Interviewing in January to join One Challenge means less time to raise support. That means that I am just more sure it is God, not me, making it happen!

There are many more details, but suffice it to say that I am so grateful that my loving Father didn’t say “yes” a moment earlier. His ways may be hard to understand at times, but His wisdom and love are unsurpassable.

To be sure, there will be more times to hear “no” in the future; likely, I will not understand. But I do believe a little more, deep in my heart, that God is gracious.

For all these things,

I give thanks.

going to bed early
cozy blankets and soft jammies
words that comfort my heart
I give thanks.

a week of sunshine
even if the rain gauges get packed up
before they get filled
I give thanks.

kiddos who work hard
even when everything is hard
and learning to use polite tones,
I give thanks.

the sweet ripple of out-loud prayer
and young and old together-liking it!-
trying new ideas
I give thanks.

Bread for the hungry
Water for the thirsty
He is satisfaction for the longing, and
I give thanks.

for the understanding
that words don’t quite
cut it
I give thanks.

Christmas Card Dilemma

There’s this lovely period in college and immediately there-after when you may get to be a pseudo-adult. By this I mean that some of those grown-up expectations apply, but others don’t.

Which ones do and which ones don’t generally depends, as far as I can tell, on your family and community. In my family and community, you are expected to show up, help clean up after dinner, pay your bills on time, etc. Sending Christmas cards and making meals during the holidays, as far as I can tell, are optional until you get married.

Then, you should plan to be a fully-functional adult and decide whether or not you will send Christmas cards, New Years letters, or whatever other message of cheer to those whose addresses you can track down. (Producing meals with your spouse is expected, regardless.)

I think I stretched the Christmas-card optional piece about as far as I could. And, since I actually enjoy the tradition of receiving non-junk mail and seeing pictures of everyone else’s cuteness, I figure I should contribute.

That leaves the photo dilemma. Shall I, as a single person, send a photo card? No hating on those that do- I decided not to. The photos I have of myself include a school photo (from this year- it’s a “perk” of the job) and photos with my family and friends. Sending a photo of me with my new nephew seems like a bad idea; I’d rather skip the questions from my non-Facebook friends about who the baby is. In between making gallons of hot chocolate for my class and purchasing gifts, my solution to this little issue was to go with a (boring) generic card + a little personal addition.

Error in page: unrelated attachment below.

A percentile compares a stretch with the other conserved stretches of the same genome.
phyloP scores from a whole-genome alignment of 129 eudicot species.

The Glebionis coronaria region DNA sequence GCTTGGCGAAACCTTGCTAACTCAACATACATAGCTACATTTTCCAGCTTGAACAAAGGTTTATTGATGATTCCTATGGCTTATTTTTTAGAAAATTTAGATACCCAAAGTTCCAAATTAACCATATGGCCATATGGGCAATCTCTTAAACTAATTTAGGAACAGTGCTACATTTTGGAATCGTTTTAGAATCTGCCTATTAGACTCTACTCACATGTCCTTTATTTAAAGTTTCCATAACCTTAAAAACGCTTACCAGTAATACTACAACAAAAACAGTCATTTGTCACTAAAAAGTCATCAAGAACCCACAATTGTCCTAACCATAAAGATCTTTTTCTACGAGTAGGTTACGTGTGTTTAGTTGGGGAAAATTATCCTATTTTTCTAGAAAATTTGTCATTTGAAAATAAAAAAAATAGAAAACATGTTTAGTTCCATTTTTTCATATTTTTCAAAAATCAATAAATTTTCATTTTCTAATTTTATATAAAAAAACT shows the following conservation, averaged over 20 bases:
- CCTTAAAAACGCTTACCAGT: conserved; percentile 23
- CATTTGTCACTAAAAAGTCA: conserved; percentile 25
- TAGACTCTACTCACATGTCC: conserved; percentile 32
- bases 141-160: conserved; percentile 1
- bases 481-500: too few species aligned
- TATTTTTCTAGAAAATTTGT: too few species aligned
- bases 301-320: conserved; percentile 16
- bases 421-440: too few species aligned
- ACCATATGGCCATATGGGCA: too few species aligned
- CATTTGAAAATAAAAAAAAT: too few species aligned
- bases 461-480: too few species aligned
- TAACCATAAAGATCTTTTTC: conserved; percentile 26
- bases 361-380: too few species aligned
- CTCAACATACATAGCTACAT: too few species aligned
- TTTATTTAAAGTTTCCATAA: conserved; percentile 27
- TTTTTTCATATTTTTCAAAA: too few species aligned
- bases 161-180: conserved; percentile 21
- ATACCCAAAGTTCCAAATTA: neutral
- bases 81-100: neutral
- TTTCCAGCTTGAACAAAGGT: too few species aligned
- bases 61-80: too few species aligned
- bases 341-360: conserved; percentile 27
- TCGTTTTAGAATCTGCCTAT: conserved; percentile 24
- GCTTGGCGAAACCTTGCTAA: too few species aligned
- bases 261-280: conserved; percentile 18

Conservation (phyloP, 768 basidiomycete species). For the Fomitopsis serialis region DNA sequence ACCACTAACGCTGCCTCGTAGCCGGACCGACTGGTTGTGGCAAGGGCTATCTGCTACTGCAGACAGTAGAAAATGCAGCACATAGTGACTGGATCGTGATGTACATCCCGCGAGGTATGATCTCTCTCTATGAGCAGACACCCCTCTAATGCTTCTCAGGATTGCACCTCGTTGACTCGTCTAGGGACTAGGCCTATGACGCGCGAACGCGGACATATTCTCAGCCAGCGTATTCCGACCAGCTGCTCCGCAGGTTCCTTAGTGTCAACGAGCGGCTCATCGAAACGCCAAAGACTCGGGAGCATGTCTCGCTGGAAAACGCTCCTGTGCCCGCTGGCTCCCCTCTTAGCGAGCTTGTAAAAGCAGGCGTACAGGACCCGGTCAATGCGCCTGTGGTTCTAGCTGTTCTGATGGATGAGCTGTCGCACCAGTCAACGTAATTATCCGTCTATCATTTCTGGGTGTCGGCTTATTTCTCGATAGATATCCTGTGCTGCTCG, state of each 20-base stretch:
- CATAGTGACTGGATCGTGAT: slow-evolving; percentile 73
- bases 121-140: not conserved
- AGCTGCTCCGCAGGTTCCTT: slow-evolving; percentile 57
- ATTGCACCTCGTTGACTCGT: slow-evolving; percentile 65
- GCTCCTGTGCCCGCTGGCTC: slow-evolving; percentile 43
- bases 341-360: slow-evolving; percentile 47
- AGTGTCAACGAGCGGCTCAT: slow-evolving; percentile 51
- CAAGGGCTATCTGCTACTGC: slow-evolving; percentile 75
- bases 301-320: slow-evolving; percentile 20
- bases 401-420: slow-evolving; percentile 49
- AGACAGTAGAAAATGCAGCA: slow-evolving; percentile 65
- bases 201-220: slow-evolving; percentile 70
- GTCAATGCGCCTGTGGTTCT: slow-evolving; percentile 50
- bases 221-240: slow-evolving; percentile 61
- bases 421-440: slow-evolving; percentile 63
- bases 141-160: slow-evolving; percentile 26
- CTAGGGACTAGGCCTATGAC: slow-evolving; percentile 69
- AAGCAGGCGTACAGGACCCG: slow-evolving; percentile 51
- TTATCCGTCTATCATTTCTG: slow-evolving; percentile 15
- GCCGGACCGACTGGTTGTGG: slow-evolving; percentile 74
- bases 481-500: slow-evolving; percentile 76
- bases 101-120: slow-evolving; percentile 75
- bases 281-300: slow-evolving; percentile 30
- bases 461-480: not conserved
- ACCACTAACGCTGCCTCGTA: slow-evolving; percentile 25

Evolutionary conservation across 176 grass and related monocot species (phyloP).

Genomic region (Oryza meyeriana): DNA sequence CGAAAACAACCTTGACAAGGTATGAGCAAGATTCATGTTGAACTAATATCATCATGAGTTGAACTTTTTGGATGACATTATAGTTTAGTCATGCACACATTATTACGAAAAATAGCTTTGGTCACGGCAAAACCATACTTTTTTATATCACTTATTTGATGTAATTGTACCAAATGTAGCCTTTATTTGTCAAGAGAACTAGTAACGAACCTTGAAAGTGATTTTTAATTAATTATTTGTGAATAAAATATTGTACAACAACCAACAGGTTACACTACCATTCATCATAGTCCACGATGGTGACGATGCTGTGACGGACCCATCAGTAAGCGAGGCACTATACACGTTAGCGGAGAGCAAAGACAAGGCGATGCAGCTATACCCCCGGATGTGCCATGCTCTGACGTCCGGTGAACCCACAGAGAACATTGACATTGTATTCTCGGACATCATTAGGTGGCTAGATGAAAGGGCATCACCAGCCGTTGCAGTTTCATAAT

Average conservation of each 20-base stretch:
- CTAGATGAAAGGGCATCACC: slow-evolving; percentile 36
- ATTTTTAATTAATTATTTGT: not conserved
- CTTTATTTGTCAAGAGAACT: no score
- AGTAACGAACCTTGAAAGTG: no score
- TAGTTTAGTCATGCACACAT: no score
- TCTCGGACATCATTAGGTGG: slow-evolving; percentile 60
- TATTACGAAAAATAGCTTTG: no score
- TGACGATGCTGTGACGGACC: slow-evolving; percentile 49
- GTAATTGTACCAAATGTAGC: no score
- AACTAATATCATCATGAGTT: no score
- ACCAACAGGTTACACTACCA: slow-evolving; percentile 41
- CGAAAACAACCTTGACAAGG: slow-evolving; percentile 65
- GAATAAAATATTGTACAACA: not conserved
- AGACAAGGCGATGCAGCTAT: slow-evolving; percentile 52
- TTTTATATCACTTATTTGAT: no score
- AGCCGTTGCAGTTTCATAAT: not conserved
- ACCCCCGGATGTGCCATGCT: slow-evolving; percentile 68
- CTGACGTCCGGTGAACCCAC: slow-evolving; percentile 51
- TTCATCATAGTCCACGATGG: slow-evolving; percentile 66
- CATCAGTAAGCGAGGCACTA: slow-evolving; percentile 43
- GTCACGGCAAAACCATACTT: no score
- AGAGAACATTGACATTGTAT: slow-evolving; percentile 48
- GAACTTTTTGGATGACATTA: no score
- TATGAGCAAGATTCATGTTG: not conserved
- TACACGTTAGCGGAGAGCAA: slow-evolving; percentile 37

This is Ephesians 1 in a tagxedo word cloud. Why Ephesians 1? More on that to come.

For now, suffice it to say that my Christmas card dilemma is solved for the year. Now I have 11 months to figure out the next solution…wish me well!


Sweet Community: Parental Friends*

Once upon a time, I was sure that I would have joined the ranks of parents by now. My life plan involved being married by the time I was 25 and having a child or two by now. I would be spending my days changing diapers, having play dates at the park, and wiping snotty noses.

As you may know, this once upon a time is not my current reality, and while there are times when I wish it were, I believe that there is purpose in this time. I get to love on 25 little ones in my classroom each day, hang out with a great group of pre-teens and teens at youth group, and play auntie/grown up friend to my parental friends’ kids…

…which is where the sweet community comes in. In the last month, I have changed diapers, had play dates at the park, and yes, wiped a snotty nose or two. I get to kiss owies, plan surprises, exchange hugs, snuggle newborns and high-five big kids. I get to sing about Jesus, pray for a good night sleep, and teach to say, “I’m sorry.” I get to live my life knowing little eyes are watching…and I get to sleep at night. ūüôā

Someday, I hope to miss hours of sleep for a little one who shares my name. For now, even if they don’t shout “mama,” their little growing voices are precious. “Anga” works for me.

So here’s to all my parental friends who share their sweet wee ones with me in this journey. I am better for it.